Lucinda Williams, Buick 6

(Showbox at the Market) See Thursday's preview.

The Dirtbombs, Little Claw, Thee Emergency

(Chop Suey) The Dirtbombs' dual-drum, dual-bass lineup guarantees you a quality American garage-rock encounter. The Mick Collins–fronted Detroit band have been doing it for 13 years, and their live show will slather you in punk and soul and fuzz. They're classic like a hand-tooled leather saddle. The 2008 release of We Have You Surrounded (In the Red) sees the Dirtbombs going deep and thematically basing the album on graphic novelist Alan Moore's comic-book story called "Leopard Man at C & A's." It's dark and deals with urban blight. Come to Chop Suey, straddle a barstool saddle, get deep, and ride the sounds of some musical legends. TRENT MOORMAN See also Stranger Suggests

Large Professor of Main Source, J.Pinder, Wizdom, DJ Marc Sense

(Nectar) Large Professor is a rapper/producer who represents hiphop in the condition of courage, pleasure, and intelligence. The Harlem-born genius has produced three hiphop classics of the modern period with Main Source; three tracks on one of the greatest albums of the '90s, Illmatic; and the most famous of all shelved albums in the history of hiphop, The LP. However, Geffen, the company that refused to release the album, did drop the beautiful track "Ijuswannachill," which contains these wonderful lines: "Nevertheless, in 3-D's Large Profess/With what I would call a bullshit-proof vest/And yes, I make the beats you could feel in your chest/And write the rhymes that reflect a young man blessed/With the mind and motivation hitting your station/Coming back to attack over a ghetto vacation/For the hiphop nation." CHARLES MUDEDE See also My Philosophy, Album Review.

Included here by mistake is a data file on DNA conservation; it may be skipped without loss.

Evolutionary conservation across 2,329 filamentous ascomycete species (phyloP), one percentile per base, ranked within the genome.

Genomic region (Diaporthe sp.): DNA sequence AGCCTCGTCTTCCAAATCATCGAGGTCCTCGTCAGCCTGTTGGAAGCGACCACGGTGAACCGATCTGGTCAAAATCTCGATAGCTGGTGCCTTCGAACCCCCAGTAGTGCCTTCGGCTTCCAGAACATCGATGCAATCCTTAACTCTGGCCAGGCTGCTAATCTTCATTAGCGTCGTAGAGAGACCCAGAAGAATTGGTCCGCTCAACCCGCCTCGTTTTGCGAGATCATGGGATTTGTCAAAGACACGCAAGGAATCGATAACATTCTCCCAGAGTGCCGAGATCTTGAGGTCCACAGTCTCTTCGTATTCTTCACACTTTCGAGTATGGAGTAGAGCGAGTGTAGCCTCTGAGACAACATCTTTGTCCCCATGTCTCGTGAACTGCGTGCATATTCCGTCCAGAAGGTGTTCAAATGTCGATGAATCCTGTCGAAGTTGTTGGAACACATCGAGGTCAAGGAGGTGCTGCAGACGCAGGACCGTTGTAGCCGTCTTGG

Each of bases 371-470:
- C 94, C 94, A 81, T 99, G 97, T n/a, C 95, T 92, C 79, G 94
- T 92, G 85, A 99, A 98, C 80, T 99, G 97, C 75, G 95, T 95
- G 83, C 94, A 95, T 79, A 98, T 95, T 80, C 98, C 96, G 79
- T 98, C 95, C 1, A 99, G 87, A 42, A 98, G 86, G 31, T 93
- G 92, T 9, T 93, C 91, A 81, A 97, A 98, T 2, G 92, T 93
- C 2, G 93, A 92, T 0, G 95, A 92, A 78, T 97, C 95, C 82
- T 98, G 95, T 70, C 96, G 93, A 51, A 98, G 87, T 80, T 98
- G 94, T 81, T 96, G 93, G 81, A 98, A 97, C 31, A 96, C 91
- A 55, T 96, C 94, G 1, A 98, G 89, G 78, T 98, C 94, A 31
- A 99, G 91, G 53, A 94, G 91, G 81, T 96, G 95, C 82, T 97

Young Sportsmen, Peter Parker, Guns & Rossetti